Adam Aitken in 2009. Photo by Adrian Wiggins. LIcensed under Creative Commons, courtesy Wikipedia.

Occupation poet
Nationality Template:Flagicon=Australia Australian
Genres poetry

Adam Aitken (born 1960) is an Australian poet.



Aitken was born in London to an Anglo-Australian father and a Thai mother. He spent some of his childhood with relatives in Thailand, and was educated at a convent in Malaysia, before coming to Australia in 1968.


He began writing in the mid-1970s and majored in English and Art Film History at the University of Sydney. He has also completed a Master's in Linguistics and a Doctorate in Creative Arts from the Centre for New Writing, University of Technology, Sydney. He was Associate Poetry Editor for HEAT magazine.[1]

He has published three major collections in Australia and numerous poems in Australian literary journals. He is considered to be a poet of no particular school or trend, postmodern and lyrical at the same time. His influences range from the English Romantic to the French, American and British avante-garde, especially the New York school of poets.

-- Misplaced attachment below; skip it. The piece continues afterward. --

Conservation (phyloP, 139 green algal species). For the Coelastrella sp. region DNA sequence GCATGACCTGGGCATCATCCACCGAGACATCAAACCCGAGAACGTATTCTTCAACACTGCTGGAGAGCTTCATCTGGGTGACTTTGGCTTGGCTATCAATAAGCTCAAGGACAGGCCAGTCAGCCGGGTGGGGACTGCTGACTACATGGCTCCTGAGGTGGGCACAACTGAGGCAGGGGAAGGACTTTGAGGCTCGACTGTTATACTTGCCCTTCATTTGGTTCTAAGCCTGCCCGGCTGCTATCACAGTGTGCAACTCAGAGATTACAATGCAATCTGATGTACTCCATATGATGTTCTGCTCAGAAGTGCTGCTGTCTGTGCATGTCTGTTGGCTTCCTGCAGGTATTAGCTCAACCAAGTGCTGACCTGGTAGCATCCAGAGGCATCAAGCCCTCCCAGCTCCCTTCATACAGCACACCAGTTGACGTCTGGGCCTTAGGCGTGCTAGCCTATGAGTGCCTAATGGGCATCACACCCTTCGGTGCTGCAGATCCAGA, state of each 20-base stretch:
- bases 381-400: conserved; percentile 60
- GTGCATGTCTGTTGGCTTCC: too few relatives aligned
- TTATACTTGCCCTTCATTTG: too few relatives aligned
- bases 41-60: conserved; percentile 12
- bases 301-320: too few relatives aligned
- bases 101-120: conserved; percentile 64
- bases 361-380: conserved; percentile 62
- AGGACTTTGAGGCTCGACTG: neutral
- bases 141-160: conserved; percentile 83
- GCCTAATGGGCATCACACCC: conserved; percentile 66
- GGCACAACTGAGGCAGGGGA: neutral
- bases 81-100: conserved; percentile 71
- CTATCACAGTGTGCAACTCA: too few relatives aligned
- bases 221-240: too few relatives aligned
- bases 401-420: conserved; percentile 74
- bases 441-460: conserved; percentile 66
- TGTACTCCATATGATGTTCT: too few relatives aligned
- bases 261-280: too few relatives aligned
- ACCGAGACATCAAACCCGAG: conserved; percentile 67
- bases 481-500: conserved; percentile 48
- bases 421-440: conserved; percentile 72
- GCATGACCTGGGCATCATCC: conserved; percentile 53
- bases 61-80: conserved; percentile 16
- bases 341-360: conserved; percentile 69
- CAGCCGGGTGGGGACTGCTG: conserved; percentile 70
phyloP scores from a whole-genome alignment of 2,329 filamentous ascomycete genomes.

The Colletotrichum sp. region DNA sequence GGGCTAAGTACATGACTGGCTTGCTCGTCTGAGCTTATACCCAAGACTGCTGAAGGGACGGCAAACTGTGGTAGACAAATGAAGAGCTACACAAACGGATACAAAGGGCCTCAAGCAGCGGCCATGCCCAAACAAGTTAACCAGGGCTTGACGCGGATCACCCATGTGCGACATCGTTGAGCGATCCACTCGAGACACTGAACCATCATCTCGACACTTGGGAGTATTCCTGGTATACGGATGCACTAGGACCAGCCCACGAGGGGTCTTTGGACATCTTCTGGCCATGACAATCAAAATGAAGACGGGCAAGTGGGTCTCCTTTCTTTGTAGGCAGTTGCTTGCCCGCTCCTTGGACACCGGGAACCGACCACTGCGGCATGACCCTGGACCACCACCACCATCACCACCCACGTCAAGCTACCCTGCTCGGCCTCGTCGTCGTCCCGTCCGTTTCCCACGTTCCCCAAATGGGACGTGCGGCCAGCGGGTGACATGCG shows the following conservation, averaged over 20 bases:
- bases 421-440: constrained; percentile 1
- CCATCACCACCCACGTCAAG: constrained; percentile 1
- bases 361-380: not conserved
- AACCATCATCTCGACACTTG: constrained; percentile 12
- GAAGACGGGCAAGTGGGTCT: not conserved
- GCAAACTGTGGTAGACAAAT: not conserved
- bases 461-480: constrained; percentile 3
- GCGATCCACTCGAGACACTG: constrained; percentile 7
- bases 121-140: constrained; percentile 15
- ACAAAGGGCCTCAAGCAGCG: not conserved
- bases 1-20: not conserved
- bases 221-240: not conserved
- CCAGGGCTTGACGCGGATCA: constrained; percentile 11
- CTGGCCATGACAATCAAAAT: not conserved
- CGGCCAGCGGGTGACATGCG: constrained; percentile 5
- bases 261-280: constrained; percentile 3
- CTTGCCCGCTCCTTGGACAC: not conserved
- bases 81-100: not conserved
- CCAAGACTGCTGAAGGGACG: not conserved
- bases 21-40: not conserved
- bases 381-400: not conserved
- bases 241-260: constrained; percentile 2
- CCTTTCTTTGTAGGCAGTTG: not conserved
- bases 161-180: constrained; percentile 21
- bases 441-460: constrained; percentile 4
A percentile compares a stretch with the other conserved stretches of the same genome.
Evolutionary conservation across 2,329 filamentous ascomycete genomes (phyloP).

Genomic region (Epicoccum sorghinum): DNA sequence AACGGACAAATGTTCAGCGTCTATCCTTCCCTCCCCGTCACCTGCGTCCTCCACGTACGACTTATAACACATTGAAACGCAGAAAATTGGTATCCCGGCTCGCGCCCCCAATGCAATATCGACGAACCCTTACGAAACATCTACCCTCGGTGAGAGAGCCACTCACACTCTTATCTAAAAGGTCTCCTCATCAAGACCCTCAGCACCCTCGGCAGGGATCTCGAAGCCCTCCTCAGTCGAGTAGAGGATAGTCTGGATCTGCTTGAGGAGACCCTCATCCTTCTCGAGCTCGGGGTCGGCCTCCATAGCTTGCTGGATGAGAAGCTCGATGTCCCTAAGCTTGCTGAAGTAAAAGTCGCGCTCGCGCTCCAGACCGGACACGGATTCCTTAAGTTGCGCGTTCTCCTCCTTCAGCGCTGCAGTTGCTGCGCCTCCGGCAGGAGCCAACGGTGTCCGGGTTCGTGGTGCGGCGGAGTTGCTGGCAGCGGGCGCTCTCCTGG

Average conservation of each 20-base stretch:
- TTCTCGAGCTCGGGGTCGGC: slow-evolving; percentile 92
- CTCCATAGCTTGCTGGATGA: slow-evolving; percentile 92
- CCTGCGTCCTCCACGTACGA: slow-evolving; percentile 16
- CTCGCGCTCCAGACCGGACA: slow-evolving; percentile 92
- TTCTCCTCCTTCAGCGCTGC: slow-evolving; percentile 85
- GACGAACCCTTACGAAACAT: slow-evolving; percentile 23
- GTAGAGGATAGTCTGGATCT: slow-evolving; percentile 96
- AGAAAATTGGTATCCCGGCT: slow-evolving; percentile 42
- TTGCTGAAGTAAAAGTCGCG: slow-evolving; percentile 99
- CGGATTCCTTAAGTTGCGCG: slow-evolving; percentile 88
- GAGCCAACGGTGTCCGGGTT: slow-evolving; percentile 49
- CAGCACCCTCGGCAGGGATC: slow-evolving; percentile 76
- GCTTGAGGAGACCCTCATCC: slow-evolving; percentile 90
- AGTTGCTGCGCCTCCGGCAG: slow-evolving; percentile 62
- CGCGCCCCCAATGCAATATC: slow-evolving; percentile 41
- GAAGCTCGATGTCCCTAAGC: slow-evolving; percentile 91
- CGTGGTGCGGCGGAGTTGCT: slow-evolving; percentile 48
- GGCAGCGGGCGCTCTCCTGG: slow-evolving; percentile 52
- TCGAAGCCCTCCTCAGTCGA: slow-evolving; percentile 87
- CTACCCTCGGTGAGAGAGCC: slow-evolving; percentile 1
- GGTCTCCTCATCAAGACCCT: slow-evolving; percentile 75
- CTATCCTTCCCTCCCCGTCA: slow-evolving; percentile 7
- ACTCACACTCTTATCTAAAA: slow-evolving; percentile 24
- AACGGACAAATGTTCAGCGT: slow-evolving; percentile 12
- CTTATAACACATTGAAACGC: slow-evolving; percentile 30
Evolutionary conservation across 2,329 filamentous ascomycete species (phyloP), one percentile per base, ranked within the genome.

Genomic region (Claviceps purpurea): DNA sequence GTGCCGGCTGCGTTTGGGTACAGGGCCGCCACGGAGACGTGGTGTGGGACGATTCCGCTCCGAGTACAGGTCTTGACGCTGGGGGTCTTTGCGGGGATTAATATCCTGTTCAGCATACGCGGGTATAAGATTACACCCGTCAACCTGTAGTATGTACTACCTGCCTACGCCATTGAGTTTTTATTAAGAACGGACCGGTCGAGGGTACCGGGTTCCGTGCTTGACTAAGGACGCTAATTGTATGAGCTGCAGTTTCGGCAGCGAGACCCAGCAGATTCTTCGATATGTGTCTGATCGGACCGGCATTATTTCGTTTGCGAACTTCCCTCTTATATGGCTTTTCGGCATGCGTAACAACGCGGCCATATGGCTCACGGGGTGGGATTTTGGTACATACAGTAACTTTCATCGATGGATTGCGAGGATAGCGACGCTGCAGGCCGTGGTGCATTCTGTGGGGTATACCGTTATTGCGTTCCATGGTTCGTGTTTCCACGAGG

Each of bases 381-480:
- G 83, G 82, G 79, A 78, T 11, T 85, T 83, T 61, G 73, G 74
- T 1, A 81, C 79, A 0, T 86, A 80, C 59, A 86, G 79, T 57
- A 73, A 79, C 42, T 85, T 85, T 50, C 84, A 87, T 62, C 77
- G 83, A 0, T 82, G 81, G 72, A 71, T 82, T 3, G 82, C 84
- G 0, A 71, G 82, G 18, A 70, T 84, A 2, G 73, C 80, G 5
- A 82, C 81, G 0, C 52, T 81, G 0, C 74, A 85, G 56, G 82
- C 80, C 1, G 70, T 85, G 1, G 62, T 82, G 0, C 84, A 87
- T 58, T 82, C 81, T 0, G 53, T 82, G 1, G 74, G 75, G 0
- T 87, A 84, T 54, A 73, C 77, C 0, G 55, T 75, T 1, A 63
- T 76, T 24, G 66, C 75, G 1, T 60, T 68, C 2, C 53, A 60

In 1996 his second poetry collection In One House was considered one of the best poetry collections of that year. In 2001, his third collection Romeo and Juliet in Subtitles, was shortlisted for the John Bray South Australian Literary Festival Award, and was runner-up for The Age Book of the Year poetry prize. His fourth collection, Eighth Habitation, was published by Giramondo Press in April 2009. His writing shows a deep interest in contemporary cultural issues, especially issues of identity and cultural hybridity. Adam's work has been translated into French, Swedish, German, Polish, Malay and Mandarin, and is published internationally, most notably in Poetry Magazine.


Except where noted, bibliographical information courtesy the Australian Poetry Library. [4]

Adam Aitken

Adam Aitken

See alsoEdit


  1. AASRN Resources
  2. Adam Aitken (Australia, 1960), Poetry International Rotterdam. Web, Dec. 20, 2013.
  3. "Adam Aitken," Wikipedia, Wikimedia, Web., Mar. 3, 2012.
  4. Adam Aitken (1960- ), Australian Poetry Library, Web, Mar. 4. 2012.

External linksEdit

Audio / video
This page uses Creative Commons Licensed content from Wikipedia. (view article). (view authors).
Community content is available under CC-BY-SA unless otherwise noted.